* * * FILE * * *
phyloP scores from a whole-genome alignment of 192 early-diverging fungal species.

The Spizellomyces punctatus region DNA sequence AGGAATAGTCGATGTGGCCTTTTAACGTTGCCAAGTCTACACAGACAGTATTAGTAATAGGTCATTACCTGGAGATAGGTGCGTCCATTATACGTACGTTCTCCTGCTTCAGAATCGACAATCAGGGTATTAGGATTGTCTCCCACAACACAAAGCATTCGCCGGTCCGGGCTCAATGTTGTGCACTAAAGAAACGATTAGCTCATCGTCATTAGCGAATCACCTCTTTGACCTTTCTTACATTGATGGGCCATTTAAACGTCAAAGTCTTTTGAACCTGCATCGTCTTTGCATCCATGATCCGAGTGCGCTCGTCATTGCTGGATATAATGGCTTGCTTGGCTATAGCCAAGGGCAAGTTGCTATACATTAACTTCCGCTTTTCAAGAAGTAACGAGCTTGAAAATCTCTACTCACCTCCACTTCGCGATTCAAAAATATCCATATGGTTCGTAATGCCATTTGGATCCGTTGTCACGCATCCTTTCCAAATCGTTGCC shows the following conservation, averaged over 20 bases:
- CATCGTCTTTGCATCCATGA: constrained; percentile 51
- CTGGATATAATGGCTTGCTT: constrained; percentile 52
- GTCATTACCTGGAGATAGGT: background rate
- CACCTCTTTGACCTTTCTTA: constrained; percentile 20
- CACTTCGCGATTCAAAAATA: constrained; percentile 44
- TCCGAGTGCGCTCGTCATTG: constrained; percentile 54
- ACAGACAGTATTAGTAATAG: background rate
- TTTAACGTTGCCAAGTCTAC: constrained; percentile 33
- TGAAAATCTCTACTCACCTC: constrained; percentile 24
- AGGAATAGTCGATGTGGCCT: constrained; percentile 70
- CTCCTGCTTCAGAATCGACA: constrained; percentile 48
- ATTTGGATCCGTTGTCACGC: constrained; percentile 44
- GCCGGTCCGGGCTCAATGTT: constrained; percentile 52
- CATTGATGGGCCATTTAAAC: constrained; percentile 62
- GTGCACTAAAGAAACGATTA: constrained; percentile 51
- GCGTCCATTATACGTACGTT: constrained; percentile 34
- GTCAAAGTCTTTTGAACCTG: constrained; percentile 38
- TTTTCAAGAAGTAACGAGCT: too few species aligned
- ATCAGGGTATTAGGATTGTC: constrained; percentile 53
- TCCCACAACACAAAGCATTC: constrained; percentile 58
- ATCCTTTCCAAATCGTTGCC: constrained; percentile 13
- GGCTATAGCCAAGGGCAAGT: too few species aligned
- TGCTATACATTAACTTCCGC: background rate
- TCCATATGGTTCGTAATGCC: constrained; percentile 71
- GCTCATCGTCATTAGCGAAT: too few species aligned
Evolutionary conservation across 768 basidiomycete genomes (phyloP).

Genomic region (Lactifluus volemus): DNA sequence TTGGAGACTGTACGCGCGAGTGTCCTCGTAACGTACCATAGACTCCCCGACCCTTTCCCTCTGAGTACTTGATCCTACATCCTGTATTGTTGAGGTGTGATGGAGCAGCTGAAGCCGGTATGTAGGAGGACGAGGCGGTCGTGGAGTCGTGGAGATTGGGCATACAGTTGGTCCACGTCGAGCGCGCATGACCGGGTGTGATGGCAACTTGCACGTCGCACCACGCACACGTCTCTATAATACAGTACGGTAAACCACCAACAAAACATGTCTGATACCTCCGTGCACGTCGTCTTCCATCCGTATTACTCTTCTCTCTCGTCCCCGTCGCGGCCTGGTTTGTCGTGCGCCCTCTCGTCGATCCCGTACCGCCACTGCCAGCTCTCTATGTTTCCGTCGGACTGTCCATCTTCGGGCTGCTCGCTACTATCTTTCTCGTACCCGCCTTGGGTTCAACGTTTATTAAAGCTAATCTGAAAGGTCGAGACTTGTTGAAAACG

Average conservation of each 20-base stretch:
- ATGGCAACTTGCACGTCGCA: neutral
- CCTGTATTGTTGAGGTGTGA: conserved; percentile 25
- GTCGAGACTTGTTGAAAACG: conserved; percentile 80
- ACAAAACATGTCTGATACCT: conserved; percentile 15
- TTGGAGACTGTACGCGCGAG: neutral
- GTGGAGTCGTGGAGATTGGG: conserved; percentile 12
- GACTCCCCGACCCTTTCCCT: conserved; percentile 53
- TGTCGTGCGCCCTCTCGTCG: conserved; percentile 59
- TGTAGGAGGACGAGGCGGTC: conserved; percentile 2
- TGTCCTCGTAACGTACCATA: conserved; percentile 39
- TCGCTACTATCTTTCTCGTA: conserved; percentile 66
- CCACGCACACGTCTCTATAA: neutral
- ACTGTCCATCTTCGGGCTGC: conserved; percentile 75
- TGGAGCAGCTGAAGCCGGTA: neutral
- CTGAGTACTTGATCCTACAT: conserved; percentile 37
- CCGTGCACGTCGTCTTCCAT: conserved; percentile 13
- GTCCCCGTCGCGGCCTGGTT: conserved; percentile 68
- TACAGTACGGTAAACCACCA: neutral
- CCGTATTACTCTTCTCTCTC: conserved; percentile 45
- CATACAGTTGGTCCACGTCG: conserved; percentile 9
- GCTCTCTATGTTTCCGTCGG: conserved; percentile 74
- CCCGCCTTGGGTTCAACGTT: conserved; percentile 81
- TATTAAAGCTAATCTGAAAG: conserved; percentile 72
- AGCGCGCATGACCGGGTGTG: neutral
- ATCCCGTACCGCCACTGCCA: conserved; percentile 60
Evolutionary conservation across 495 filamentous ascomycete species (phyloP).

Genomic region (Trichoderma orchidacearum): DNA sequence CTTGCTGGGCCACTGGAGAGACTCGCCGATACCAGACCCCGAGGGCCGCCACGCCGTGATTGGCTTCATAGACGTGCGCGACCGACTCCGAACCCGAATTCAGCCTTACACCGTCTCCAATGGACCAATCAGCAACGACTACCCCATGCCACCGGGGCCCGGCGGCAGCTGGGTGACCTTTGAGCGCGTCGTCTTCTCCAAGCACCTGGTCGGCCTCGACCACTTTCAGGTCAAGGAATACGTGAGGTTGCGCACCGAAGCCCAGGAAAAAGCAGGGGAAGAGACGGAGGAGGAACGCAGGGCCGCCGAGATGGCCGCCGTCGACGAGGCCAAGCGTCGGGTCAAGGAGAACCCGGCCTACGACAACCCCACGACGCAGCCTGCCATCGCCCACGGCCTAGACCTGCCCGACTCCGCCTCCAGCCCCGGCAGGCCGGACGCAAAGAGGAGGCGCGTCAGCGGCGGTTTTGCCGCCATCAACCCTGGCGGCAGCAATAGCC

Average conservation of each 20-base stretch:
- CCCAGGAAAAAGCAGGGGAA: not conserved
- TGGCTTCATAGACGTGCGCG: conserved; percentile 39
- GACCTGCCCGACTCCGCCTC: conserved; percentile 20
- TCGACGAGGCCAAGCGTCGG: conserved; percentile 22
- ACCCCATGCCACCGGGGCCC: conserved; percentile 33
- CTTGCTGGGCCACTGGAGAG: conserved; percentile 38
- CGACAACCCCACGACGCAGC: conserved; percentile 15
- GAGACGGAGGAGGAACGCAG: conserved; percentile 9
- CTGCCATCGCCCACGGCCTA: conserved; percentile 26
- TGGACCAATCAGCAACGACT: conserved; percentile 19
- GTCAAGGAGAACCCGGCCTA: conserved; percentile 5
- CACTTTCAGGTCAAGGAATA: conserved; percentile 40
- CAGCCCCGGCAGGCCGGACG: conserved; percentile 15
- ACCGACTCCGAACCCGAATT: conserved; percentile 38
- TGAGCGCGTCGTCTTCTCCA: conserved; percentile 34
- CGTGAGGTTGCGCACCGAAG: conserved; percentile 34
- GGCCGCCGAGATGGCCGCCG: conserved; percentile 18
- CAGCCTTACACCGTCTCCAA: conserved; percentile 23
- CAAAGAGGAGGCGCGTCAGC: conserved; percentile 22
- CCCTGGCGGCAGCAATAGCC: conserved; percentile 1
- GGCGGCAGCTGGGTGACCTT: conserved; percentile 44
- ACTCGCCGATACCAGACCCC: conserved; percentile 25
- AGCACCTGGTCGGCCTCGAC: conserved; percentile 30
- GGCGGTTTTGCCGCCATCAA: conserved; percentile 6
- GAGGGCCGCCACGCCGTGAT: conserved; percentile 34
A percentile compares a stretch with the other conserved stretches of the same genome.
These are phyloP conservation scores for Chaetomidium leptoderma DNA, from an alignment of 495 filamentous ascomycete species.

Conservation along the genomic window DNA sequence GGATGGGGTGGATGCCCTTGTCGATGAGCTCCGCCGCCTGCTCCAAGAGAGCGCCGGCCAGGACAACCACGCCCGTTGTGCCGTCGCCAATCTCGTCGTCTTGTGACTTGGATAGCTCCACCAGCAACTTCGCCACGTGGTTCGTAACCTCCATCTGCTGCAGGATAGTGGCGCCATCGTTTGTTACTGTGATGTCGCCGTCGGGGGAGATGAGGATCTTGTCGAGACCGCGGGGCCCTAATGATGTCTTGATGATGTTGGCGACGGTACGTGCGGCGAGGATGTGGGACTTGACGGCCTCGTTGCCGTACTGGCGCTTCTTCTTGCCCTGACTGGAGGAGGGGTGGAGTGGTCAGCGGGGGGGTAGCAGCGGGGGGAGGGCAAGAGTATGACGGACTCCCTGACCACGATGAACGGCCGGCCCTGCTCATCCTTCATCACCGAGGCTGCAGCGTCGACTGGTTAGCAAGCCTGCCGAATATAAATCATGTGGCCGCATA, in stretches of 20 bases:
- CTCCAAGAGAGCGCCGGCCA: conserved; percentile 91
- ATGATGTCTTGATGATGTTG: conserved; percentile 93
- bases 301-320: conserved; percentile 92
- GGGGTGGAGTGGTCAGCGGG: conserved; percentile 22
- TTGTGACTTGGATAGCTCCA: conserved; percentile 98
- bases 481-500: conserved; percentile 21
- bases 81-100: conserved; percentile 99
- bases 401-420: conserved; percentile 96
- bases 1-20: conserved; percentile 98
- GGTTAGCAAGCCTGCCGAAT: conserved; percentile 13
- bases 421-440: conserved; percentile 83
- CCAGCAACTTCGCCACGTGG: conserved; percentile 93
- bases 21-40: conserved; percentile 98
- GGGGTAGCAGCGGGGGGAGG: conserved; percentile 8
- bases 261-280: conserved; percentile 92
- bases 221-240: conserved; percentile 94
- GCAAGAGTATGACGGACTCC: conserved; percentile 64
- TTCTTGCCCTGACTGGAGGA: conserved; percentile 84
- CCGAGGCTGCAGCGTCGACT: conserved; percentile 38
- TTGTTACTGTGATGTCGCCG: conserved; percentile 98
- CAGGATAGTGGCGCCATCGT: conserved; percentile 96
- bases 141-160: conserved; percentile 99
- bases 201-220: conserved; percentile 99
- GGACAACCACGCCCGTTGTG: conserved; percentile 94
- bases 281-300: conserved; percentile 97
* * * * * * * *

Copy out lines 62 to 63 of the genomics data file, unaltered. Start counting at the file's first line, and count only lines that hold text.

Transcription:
- TCGACGAGGCCAAGCGTCGG: conserved; percentile 22
- ACCCCATGCCACCGGGGCCC: conserved; percentile 33